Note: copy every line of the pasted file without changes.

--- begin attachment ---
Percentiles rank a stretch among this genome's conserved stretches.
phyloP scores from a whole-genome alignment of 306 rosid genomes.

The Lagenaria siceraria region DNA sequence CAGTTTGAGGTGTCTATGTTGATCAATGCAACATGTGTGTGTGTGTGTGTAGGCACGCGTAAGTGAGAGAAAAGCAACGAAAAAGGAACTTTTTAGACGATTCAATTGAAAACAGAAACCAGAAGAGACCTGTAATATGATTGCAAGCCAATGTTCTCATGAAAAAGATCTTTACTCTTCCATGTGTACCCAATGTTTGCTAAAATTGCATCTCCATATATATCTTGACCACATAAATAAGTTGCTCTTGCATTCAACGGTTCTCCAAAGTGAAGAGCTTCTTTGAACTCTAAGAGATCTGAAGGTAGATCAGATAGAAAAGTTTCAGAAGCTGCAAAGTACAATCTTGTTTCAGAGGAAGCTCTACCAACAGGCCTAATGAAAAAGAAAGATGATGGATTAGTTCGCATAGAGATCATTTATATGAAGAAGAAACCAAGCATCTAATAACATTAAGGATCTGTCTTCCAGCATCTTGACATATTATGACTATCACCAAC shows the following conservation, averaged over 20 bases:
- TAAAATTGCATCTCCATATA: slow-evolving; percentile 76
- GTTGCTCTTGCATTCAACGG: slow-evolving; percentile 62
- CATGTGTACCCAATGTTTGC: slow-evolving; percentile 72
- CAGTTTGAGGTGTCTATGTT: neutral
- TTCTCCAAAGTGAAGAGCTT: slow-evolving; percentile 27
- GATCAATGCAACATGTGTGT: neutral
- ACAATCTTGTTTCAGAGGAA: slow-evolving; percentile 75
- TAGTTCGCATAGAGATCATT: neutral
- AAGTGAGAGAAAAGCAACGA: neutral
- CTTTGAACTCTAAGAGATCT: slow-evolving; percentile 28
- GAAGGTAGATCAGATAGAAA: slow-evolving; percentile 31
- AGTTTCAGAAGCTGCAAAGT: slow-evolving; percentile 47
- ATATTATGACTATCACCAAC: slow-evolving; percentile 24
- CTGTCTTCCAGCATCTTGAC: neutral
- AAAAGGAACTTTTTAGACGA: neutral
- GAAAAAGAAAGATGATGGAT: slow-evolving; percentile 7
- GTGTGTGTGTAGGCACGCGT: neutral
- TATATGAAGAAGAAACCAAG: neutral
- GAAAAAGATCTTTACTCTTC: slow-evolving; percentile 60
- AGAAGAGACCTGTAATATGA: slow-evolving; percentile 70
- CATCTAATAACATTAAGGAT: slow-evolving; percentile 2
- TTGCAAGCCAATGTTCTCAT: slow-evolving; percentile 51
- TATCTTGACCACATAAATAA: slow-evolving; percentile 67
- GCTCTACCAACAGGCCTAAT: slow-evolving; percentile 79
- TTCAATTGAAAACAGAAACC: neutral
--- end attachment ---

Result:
Percentiles rank a stretch among this genome's conserved stretches.
phyloP scores from a whole-genome alignment of 306 rosid genomes.

The Lagenaria siceraria region DNA sequence CAGTTTGAGGTGTCTATGTTGATCAATGCAACATGTGTGTGTGTGTGTGTAGGCACGCGTAAGTGAGAGAAAAGCAACGAAAAAGGAACTTTTTAGACGATTCAATTGAAAACAGAAACCAGAAGAGACCTGTAATATGATTGCAAGCCAATGTTCTCATGAAAAAGATCTTTACTCTTCCATGTGTACCCAATGTTTGCTAAAATTGCATCTCCATATATATCTTGACCACATAAATAAGTTGCTCTTGCATTCAACGGTTCTCCAAAGTGAAGAGCTTCTTTGAACTCTAAGAGATCTGAAGGTAGATCAGATAGAAAAGTTTCAGAAGCTGCAAAGTACAATCTTGTTTCAGAGGAAGCTCTACCAACAGGCCTAATGAAAAAGAAAGATGATGGATTAGTTCGCATAGAGATCATTTATATGAAGAAGAAACCAAGCATCTAATAACATTAAGGATCTGTCTTCCAGCATCTTGACATATTATGACTATCACCAAC shows the following conservation, averaged over 20 bases:
- TAAAATTGCATCTCCATATA: slow-evolving; percentile 76
- GTTGCTCTTGCATTCAACGG: slow-evolving; percentile 62
- CATGTGTACCCAATGTTTGC: slow-evolving; percentile 72
- CAGTTTGAGGTGTCTATGTT: neutral
- TTCTCCAAAGTGAAGAGCTT: slow-evolving; percentile 27
- GATCAATGCAACATGTGTGT: neutral
- ACAATCTTGTTTCAGAGGAA: slow-evolving; percentile 75
- TAGTTCGCATAGAGATCATT: neutral
- AAGTGAGAGAAAAGCAACGA: neutral
- CTTTGAACTCTAAGAGATCT: slow-evolving; percentile 28
- GAAGGTAGATCAGATAGAAA: slow-evolving; percentile 31
- AGTTTCAGAAGCTGCAAAGT: slow-evolving; percentile 47
- ATATTATGACTATCACCAAC: slow-evolving; percentile 24
- CTGTCTTCCAGCATCTTGAC: neutral
- AAAAGGAACTTTTTAGACGA: neutral
- GAAAAAGAAAGATGATGGAT: slow-evolving; percentile 7
- GTGTGTGTGTAGGCACGCGT: neutral
- TATATGAAGAAGAAACCAAG: neutral
- GAAAAAGATCTTTACTCTTC: slow-evolving; percentile 60
- AGAAGAGACCTGTAATATGA: slow-evolving; percentile 70
- CATCTAATAACATTAAGGAT: slow-evolving; percentile 2
- TTGCAAGCCAATGTTCTCAT: slow-evolving; percentile 51
- TATCTTGACCACATAAATAA: slow-evolving; percentile 67
- GCTCTACCAACAGGCCTAAT: slow-evolving; percentile 79
- TTCAATTGAAAACAGAAACC: neutral